About the Book:
This unstoppable publishing phenomenon was the inspiration behind one of the most successful horror movies of all time. A powerful presence has taken possession of the 12-year-old daughter of a film star. The ensuing battle between a doubt-ridden priest and the unspeakable horror within the girl is a classic war of good versus evil.
William Peter Blatty's chilling and disturbing novel was a publishing phenomenon when it first came out in 1971. Basing his novel on extensive evidence from a true story of a young child's demonic possesion in the 1940s, Blatty touched a raw nerve in readers.
Thought a simple and straightforward story, The Exorcist is filled with multi-shaded characters and occasionally shocking language and situations. Regan is a 11-year-old girl, the daughter of a renowned actress in Washington D.C. The child appears to be possessed by an ancient demon. The main thrust of the novel is the efforts on the part of conflicted priests and other experts to rescue the defenseless girl from the abuses being inflicted on her externally and internally by her possession. The interactions and relationship stresses placed on all the primary characters are intense, as they deal with horrors beyond imagination that reverberate throughout their lives.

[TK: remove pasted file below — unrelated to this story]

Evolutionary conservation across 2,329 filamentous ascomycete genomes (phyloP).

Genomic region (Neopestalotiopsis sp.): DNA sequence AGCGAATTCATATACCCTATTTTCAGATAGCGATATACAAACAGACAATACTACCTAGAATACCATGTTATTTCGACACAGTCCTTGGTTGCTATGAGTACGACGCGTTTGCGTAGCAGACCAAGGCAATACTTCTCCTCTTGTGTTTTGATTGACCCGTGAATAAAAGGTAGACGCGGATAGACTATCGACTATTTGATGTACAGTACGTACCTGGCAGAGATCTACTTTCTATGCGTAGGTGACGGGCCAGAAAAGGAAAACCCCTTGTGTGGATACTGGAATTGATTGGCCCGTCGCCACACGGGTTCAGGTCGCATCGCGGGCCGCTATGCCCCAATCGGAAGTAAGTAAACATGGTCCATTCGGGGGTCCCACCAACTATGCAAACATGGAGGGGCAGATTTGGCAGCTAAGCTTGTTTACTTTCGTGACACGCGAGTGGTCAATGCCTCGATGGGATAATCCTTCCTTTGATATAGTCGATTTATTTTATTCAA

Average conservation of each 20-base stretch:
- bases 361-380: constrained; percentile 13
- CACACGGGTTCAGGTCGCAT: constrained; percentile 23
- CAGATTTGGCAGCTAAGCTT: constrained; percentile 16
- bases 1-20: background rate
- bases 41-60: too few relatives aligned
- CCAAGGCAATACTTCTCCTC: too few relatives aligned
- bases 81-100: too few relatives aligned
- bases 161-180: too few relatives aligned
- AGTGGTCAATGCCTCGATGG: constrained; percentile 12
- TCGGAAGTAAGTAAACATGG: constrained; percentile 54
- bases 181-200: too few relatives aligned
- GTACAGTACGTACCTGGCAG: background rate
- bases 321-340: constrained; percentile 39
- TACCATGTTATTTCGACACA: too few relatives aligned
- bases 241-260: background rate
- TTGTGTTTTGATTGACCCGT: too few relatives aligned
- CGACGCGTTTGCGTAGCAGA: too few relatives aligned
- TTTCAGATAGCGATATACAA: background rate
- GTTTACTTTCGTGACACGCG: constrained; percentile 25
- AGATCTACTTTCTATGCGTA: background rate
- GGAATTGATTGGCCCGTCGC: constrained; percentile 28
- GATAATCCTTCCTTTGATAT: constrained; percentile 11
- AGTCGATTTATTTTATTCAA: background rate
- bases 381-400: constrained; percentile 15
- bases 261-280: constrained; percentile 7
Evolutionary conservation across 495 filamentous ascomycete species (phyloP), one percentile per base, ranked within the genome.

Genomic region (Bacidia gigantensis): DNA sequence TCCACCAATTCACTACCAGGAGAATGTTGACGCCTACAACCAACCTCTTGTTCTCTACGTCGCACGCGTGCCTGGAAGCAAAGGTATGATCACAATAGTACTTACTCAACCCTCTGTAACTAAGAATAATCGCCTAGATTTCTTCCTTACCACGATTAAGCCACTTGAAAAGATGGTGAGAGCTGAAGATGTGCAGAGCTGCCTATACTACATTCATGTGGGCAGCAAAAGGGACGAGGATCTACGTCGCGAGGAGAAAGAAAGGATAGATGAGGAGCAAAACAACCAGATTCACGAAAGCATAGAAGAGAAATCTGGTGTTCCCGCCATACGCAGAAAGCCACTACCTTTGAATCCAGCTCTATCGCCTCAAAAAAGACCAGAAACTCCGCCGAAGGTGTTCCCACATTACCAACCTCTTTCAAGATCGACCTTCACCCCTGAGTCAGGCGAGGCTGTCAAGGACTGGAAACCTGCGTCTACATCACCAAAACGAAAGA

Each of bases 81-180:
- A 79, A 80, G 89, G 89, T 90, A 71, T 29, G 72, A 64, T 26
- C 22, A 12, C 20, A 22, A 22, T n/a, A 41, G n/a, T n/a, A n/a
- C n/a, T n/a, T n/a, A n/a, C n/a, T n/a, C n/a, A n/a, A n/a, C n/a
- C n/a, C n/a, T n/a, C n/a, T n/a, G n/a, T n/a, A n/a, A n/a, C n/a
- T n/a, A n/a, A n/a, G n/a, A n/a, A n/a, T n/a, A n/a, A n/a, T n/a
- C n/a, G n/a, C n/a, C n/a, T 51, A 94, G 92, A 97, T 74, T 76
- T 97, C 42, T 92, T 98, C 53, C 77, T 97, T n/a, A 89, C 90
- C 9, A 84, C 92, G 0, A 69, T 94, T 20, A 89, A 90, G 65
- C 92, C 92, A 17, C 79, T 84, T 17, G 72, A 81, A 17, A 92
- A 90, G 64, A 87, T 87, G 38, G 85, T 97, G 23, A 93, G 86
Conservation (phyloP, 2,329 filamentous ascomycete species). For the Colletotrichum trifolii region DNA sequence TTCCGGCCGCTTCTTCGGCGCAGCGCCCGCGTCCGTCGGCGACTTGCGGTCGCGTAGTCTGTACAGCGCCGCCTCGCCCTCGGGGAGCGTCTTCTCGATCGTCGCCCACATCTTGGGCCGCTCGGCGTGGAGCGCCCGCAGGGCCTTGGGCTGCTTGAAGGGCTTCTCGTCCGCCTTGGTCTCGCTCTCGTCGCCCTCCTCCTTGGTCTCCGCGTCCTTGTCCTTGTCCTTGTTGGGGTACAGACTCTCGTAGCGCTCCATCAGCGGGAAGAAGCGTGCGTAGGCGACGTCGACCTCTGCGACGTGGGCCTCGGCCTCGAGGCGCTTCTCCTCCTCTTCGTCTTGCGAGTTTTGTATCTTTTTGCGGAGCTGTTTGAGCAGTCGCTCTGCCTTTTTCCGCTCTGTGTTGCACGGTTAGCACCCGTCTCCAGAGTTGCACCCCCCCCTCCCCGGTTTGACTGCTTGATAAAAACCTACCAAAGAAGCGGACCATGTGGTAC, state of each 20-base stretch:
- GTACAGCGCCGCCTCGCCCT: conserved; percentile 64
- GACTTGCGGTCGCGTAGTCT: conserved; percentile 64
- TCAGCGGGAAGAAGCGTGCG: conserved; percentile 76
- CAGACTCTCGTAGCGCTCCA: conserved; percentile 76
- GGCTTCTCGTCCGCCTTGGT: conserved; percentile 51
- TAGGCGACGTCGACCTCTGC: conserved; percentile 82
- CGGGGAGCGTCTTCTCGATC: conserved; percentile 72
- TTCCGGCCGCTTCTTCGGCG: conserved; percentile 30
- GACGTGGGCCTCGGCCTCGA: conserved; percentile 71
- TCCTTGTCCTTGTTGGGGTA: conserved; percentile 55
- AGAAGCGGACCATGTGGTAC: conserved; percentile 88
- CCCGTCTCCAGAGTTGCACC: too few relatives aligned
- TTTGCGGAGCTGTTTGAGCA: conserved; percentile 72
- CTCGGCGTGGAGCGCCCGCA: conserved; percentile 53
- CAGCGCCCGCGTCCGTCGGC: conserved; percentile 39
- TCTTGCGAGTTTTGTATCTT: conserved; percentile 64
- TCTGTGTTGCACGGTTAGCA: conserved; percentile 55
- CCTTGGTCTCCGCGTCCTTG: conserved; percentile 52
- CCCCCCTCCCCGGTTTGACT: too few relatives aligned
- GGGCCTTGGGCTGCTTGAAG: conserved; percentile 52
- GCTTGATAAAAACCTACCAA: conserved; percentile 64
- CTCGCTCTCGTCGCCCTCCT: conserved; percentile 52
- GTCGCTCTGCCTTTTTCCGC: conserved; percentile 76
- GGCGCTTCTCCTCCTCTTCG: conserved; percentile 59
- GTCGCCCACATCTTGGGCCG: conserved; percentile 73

Blatty wrote the screenplay for the 1973 smash hit film adaptation of his own novel. He also came out with a sequel, Legion, in 1983, to much less critical and reader acclaim.
Related Web sites:
Wikipedia entry on the novel The Exorcist
Wikipedia entry on William Peter Blatty
www.theninthconfiguration.com -- site dedicated to the works of William Peter Blatty
Article at StrangeMag.com about case that inspired The Exorcist
Internet Movie Database page for the 1973 film The Exorcist
Official Warner Brothers site for rerelease of The Exorcist
If You Like The Exorcist, Try:
1973 Movie Version [on DVD]
The Devil's Labyrinth
By: John Saul. 2007.
The Amityville Horror
By: Jay Anson. 1977.
House of Leaves
By: Mark Danielewski. 2000.
By: Douglas Preston. 1995.
By: Scott Smith. 2006.
Son of the Endless Night
By: John Farris. 1985.
Extremely creepy book, but still very compelling. I read it after seeing the movie, and honestly, I think the book is better than the film.
-- Dave M.
A little too intense for my tastes, but very strong characterizations.
patron of Bethany Branch Library.
-- Shannon R.
patron of Walt Branch Library.